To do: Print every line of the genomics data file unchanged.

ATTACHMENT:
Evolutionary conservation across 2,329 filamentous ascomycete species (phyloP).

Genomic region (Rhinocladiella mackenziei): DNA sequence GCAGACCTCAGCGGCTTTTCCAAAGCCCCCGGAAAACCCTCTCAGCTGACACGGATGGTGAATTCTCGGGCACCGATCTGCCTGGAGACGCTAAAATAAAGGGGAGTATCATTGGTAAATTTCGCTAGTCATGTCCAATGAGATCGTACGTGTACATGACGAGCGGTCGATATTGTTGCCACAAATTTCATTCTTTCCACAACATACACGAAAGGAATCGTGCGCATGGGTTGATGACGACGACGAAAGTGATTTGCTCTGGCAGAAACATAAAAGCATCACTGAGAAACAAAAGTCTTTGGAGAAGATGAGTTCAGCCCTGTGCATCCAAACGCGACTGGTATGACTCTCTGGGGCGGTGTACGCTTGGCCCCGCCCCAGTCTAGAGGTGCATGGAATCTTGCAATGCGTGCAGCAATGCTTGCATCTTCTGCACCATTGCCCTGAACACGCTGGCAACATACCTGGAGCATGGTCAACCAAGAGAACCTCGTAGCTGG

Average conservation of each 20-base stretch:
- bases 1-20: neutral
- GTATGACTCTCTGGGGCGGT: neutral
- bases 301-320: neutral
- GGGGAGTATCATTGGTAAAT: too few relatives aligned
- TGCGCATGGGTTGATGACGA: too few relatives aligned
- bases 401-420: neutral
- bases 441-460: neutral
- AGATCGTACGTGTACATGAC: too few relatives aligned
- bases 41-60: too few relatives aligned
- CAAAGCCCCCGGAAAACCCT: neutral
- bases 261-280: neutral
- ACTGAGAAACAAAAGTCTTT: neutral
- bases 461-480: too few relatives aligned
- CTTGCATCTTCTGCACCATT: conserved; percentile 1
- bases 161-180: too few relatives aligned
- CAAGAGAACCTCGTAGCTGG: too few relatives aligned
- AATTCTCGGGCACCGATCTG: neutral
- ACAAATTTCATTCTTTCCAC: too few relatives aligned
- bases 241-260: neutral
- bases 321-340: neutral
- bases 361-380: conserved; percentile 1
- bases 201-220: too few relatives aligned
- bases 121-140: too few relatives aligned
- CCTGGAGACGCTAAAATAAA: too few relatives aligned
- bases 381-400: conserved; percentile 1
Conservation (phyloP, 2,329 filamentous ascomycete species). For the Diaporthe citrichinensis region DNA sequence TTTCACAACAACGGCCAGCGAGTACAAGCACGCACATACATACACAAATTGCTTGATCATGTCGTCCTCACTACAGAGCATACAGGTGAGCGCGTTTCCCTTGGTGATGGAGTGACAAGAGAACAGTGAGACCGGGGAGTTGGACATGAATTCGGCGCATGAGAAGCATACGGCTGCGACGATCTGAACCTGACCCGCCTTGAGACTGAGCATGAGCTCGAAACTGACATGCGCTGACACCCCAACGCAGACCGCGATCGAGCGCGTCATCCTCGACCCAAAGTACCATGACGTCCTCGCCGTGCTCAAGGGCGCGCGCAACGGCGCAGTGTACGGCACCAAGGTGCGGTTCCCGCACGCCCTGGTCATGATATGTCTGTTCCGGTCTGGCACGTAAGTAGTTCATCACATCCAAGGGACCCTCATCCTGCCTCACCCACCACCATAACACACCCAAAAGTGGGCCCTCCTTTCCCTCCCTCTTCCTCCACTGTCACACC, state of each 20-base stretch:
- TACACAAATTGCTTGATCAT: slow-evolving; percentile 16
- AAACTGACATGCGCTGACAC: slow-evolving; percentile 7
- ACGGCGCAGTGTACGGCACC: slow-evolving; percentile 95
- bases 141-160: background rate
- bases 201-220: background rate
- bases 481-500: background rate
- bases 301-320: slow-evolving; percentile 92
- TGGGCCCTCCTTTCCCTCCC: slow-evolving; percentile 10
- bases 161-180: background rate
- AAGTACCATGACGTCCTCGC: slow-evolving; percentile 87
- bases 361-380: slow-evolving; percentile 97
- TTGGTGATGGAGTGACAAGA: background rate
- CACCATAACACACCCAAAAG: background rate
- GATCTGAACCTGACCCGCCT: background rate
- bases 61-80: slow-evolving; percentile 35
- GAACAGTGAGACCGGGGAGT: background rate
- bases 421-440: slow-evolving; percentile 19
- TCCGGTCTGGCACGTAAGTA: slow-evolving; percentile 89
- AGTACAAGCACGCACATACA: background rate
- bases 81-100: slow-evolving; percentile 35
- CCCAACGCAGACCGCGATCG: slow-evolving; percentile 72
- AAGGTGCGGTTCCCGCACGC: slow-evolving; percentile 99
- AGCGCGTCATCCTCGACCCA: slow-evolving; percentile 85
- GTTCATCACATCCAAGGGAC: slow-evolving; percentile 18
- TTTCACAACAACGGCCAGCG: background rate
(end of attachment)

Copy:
Evolutionary conservation across 2,329 filamentous ascomycete species (phyloP).

Genomic region (Rhinocladiella mackenziei): DNA sequence GCAGACCTCAGCGGCTTTTCCAAAGCCCCCGGAAAACCCTCTCAGCTGACACGGATGGTGAATTCTCGGGCACCGATCTGCCTGGAGACGCTAAAATAAAGGGGAGTATCATTGGTAAATTTCGCTAGTCATGTCCAATGAGATCGTACGTGTACATGACGAGCGGTCGATATTGTTGCCACAAATTTCATTCTTTCCACAACATACACGAAAGGAATCGTGCGCATGGGTTGATGACGACGACGAAAGTGATTTGCTCTGGCAGAAACATAAAAGCATCACTGAGAAACAAAAGTCTTTGGAGAAGATGAGTTCAGCCCTGTGCATCCAAACGCGACTGGTATGACTCTCTGGGGCGGTGTACGCTTGGCCCCGCCCCAGTCTAGAGGTGCATGGAATCTTGCAATGCGTGCAGCAATGCTTGCATCTTCTGCACCATTGCCCTGAACACGCTGGCAACATACCTGGAGCATGGTCAACCAAGAGAACCTCGTAGCTGG

Average conservation of each 20-base stretch:
- bases 1-20: neutral
- GTATGACTCTCTGGGGCGGT: neutral
- bases 301-320: neutral
- GGGGAGTATCATTGGTAAAT: too few relatives aligned
- TGCGCATGGGTTGATGACGA: too few relatives aligned
- bases 401-420: neutral
- bases 441-460: neutral
- AGATCGTACGTGTACATGAC: too few relatives aligned
- bases 41-60: too few relatives aligned
- CAAAGCCCCCGGAAAACCCT: neutral
- bases 261-280: neutral
- ACTGAGAAACAAAAGTCTTT: neutral
- bases 461-480: too few relatives aligned
- CTTGCATCTTCTGCACCATT: conserved; percentile 1
- bases 161-180: too few relatives aligned
- CAAGAGAACCTCGTAGCTGG: too few relatives aligned
- AATTCTCGGGCACCGATCTG: neutral
- ACAAATTTCATTCTTTCCAC: too few relatives aligned
- bases 241-260: neutral
- bases 321-340: neutral
- bases 361-380: conserved; percentile 1
- bases 201-220: too few relatives aligned
- bases 121-140: too few relatives aligned
- CCTGGAGACGCTAAAATAAA: too few relatives aligned
- bases 381-400: conserved; percentile 1
Conservation (phyloP, 2,329 filamentous ascomycete species). For the Diaporthe citrichinensis region DNA sequence TTTCACAACAACGGCCAGCGAGTACAAGCACGCACATACATACACAAATTGCTTGATCATGTCGTCCTCACTACAGAGCATACAGGTGAGCGCGTTTCCCTTGGTGATGGAGTGACAAGAGAACAGTGAGACCGGGGAGTTGGACATGAATTCGGCGCATGAGAAGCATACGGCTGCGACGATCTGAACCTGACCCGCCTTGAGACTGAGCATGAGCTCGAAACTGACATGCGCTGACACCCCAACGCAGACCGCGATCGAGCGCGTCATCCTCGACCCAAAGTACCATGACGTCCTCGCCGTGCTCAAGGGCGCGCGCAACGGCGCAGTGTACGGCACCAAGGTGCGGTTCCCGCACGCCCTGGTCATGATATGTCTGTTCCGGTCTGGCACGTAAGTAGTTCATCACATCCAAGGGACCCTCATCCTGCCTCACCCACCACCATAACACACCCAAAAGTGGGCCCTCCTTTCCCTCCCTCTTCCTCCACTGTCACACC, state of each 20-base stretch:
- TACACAAATTGCTTGATCAT: slow-evolving; percentile 16
- AAACTGACATGCGCTGACAC: slow-evolving; percentile 7
- ACGGCGCAGTGTACGGCACC: slow-evolving; percentile 95
- bases 141-160: background rate
- bases 201-220: background rate
- bases 481-500: background rate
- bases 301-320: slow-evolving; percentile 92
- TGGGCCCTCCTTTCCCTCCC: slow-evolving; percentile 10
- bases 161-180: background rate
- AAGTACCATGACGTCCTCGC: slow-evolving; percentile 87
- bases 361-380: slow-evolving; percentile 97
- TTGGTGATGGAGTGACAAGA: background rate
- CACCATAACACACCCAAAAG: background rate
- GATCTGAACCTGACCCGCCT: background rate
- bases 61-80: slow-evolving; percentile 35
- GAACAGTGAGACCGGGGAGT: background rate
- bases 421-440: slow-evolving; percentile 19
- TCCGGTCTGGCACGTAAGTA: slow-evolving; percentile 89
- AGTACAAGCACGCACATACA: background rate
- bases 81-100: slow-evolving; percentile 35
- CCCAACGCAGACCGCGATCG: slow-evolving; percentile 72
- AAGGTGCGGTTCCCGCACGC: slow-evolving; percentile 99
- AGCGCGTCATCCTCGACCCA: slow-evolving; percentile 85
- GTTCATCACATCCAAGGGAC: slow-evolving; percentile 18
- TTTCACAACAACGGCCAGCG: background rate